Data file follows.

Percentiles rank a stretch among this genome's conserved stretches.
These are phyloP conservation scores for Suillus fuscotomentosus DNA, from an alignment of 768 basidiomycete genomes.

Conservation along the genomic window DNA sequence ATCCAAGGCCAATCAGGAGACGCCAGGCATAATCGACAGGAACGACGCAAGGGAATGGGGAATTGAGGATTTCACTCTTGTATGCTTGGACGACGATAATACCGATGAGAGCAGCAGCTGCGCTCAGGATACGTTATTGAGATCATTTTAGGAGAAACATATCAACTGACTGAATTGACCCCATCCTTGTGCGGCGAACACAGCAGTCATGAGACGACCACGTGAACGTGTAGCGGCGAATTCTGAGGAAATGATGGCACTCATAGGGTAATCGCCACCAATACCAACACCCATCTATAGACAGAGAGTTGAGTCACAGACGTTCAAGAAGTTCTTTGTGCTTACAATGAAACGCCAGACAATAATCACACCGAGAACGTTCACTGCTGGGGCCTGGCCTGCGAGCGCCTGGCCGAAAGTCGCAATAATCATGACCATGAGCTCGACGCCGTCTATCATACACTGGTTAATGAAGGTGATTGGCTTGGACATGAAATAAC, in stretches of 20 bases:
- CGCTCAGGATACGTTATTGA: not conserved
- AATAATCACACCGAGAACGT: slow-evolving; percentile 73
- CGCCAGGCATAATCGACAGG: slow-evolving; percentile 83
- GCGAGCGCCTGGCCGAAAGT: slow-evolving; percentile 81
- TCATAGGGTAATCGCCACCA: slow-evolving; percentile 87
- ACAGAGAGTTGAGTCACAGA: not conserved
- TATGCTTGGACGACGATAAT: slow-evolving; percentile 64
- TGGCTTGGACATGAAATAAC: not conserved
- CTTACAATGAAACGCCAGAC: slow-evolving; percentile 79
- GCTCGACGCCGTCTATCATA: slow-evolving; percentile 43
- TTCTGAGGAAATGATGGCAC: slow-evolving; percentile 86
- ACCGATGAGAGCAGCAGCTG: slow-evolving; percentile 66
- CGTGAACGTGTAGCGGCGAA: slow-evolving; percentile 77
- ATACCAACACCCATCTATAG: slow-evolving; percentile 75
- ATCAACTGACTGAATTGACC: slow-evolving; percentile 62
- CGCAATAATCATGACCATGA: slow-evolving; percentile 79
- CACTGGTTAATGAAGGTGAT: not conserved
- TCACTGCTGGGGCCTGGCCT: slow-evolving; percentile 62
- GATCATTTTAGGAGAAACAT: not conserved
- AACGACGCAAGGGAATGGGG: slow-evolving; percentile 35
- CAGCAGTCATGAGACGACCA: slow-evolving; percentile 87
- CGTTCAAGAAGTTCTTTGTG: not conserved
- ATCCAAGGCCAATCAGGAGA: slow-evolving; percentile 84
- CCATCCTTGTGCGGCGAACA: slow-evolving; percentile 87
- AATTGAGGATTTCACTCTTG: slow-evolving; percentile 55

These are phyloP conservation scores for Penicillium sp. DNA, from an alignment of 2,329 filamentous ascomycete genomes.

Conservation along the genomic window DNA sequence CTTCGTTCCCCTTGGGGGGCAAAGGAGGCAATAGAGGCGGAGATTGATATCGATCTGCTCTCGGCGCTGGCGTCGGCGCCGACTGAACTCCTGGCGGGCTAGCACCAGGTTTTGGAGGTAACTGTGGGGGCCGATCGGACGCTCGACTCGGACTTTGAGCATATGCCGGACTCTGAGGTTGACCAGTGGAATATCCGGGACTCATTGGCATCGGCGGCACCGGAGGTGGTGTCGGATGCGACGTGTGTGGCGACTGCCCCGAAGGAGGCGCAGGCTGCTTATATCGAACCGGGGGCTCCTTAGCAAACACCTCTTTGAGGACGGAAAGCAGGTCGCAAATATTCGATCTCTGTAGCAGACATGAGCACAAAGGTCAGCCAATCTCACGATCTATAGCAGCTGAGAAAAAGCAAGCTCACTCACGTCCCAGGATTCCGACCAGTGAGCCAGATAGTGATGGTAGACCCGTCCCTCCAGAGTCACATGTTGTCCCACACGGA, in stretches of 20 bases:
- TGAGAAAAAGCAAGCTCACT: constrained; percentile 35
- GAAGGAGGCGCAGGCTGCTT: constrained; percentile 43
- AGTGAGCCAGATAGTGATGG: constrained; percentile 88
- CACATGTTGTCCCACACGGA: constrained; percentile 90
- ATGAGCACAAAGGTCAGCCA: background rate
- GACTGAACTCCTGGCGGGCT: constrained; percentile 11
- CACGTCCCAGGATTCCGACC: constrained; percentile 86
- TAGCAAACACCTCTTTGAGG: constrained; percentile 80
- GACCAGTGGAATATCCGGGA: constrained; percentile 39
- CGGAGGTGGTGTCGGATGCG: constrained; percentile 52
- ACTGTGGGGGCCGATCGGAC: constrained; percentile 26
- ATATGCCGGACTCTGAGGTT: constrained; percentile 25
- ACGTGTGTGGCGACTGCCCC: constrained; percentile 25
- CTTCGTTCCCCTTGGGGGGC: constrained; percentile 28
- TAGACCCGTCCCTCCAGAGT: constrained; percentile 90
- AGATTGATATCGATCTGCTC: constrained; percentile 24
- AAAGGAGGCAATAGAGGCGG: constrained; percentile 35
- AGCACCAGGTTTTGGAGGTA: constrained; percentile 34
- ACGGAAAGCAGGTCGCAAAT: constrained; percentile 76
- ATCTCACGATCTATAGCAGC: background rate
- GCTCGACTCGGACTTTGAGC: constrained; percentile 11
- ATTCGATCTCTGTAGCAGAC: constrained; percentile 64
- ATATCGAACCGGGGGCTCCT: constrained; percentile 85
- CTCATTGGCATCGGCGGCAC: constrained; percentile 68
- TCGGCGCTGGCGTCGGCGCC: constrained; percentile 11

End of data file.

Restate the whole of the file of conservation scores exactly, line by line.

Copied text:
Percentiles rank a stretch among this genome's conserved stretches.
These are phyloP conservation scores for Suillus fuscotomentosus DNA, from an alignment of 768 basidiomycete genomes.

Conservation along the genomic window DNA sequence ATCCAAGGCCAATCAGGAGACGCCAGGCATAATCGACAGGAACGACGCAAGGGAATGGGGAATTGAGGATTTCACTCTTGTATGCTTGGACGACGATAATACCGATGAGAGCAGCAGCTGCGCTCAGGATACGTTATTGAGATCATTTTAGGAGAAACATATCAACTGACTGAATTGACCCCATCCTTGTGCGGCGAACACAGCAGTCATGAGACGACCACGTGAACGTGTAGCGGCGAATTCTGAGGAAATGATGGCACTCATAGGGTAATCGCCACCAATACCAACACCCATCTATAGACAGAGAGTTGAGTCACAGACGTTCAAGAAGTTCTTTGTGCTTACAATGAAACGCCAGACAATAATCACACCGAGAACGTTCACTGCTGGGGCCTGGCCTGCGAGCGCCTGGCCGAAAGTCGCAATAATCATGACCATGAGCTCGACGCCGTCTATCATACACTGGTTAATGAAGGTGATTGGCTTGGACATGAAATAAC, in stretches of 20 bases:
- CGCTCAGGATACGTTATTGA: not conserved
- AATAATCACACCGAGAACGT: slow-evolving; percentile 73
- CGCCAGGCATAATCGACAGG: slow-evolving; percentile 83
- GCGAGCGCCTGGCCGAAAGT: slow-evolving; percentile 81
- TCATAGGGTAATCGCCACCA: slow-evolving; percentile 87
- ACAGAGAGTTGAGTCACAGA: not conserved
- TATGCTTGGACGACGATAAT: slow-evolving; percentile 64
- TGGCTTGGACATGAAATAAC: not conserved
- CTTACAATGAAACGCCAGAC: slow-evolving; percentile 79
- GCTCGACGCCGTCTATCATA: slow-evolving; percentile 43
- TTCTGAGGAAATGATGGCAC: slow-evolving; percentile 86
- ACCGATGAGAGCAGCAGCTG: slow-evolving; percentile 66
- CGTGAACGTGTAGCGGCGAA: slow-evolving; percentile 77
- ATACCAACACCCATCTATAG: slow-evolving; percentile 75
- ATCAACTGACTGAATTGACC: slow-evolving; percentile 62
- CGCAATAATCATGACCATGA: slow-evolving; percentile 79
- CACTGGTTAATGAAGGTGAT: not conserved
- TCACTGCTGGGGCCTGGCCT: slow-evolving; percentile 62
- GATCATTTTAGGAGAAACAT: not conserved
- AACGACGCAAGGGAATGGGG: slow-evolving; percentile 35
- CAGCAGTCATGAGACGACCA: slow-evolving; percentile 87
- CGTTCAAGAAGTTCTTTGTG: not conserved
- ATCCAAGGCCAATCAGGAGA: slow-evolving; percentile 84
- CCATCCTTGTGCGGCGAACA: slow-evolving; percentile 87
- AATTGAGGATTTCACTCTTG: slow-evolving; percentile 55

These are phyloP conservation scores for Penicillium sp. DNA, from an alignment of 2,329 filamentous ascomycete genomes.

Conservation along the genomic window DNA sequence CTTCGTTCCCCTTGGGGGGCAAAGGAGGCAATAGAGGCGGAGATTGATATCGATCTGCTCTCGGCGCTGGCGTCGGCGCCGACTGAACTCCTGGCGGGCTAGCACCAGGTTTTGGAGGTAACTGTGGGGGCCGATCGGACGCTCGACTCGGACTTTGAGCATATGCCGGACTCTGAGGTTGACCAGTGGAATATCCGGGACTCATTGGCATCGGCGGCACCGGAGGTGGTGTCGGATGCGACGTGTGTGGCGACTGCCCCGAAGGAGGCGCAGGCTGCTTATATCGAACCGGGGGCTCCTTAGCAAACACCTCTTTGAGGACGGAAAGCAGGTCGCAAATATTCGATCTCTGTAGCAGACATGAGCACAAAGGTCAGCCAATCTCACGATCTATAGCAGCTGAGAAAAAGCAAGCTCACTCACGTCCCAGGATTCCGACCAGTGAGCCAGATAGTGATGGTAGACCCGTCCCTCCAGAGTCACATGTTGTCCCACACGGA, in stretches of 20 bases:
- TGAGAAAAAGCAAGCTCACT: constrained; percentile 35
- GAAGGAGGCGCAGGCTGCTT: constrained; percentile 43
- AGTGAGCCAGATAGTGATGG: constrained; percentile 88
- CACATGTTGTCCCACACGGA: constrained; percentile 90
- ATGAGCACAAAGGTCAGCCA: background rate
- GACTGAACTCCTGGCGGGCT: constrained; percentile 11
- CACGTCCCAGGATTCCGACC: constrained; percentile 86
- TAGCAAACACCTCTTTGAGG: constrained; percentile 80
- GACCAGTGGAATATCCGGGA: constrained; percentile 39
- CGGAGGTGGTGTCGGATGCG: constrained; percentile 52
- ACTGTGGGGGCCGATCGGAC: constrained; percentile 26
- ATATGCCGGACTCTGAGGTT: constrained; percentile 25
- ACGTGTGTGGCGACTGCCCC: constrained; percentile 25
- CTTCGTTCCCCTTGGGGGGC: constrained; percentile 28
- TAGACCCGTCCCTCCAGAGT: constrained; percentile 90
- AGATTGATATCGATCTGCTC: constrained; percentile 24
- AAAGGAGGCAATAGAGGCGG: constrained; percentile 35
- AGCACCAGGTTTTGGAGGTA: constrained; percentile 34
- ACGGAAAGCAGGTCGCAAAT: constrained; percentile 76
- ATCTCACGATCTATAGCAGC: background rate
- GCTCGACTCGGACTTTGAGC: constrained; percentile 11
- ATTCGATCTCTGTAGCAGAC: constrained; percentile 64
- ATATCGAACCGGGGGCTCCT: constrained; percentile 85
- CTCATTGGCATCGGCGGCAC: constrained; percentile 68
- TCGGCGCTGGCGTCGGCGCC: constrained; percentile 11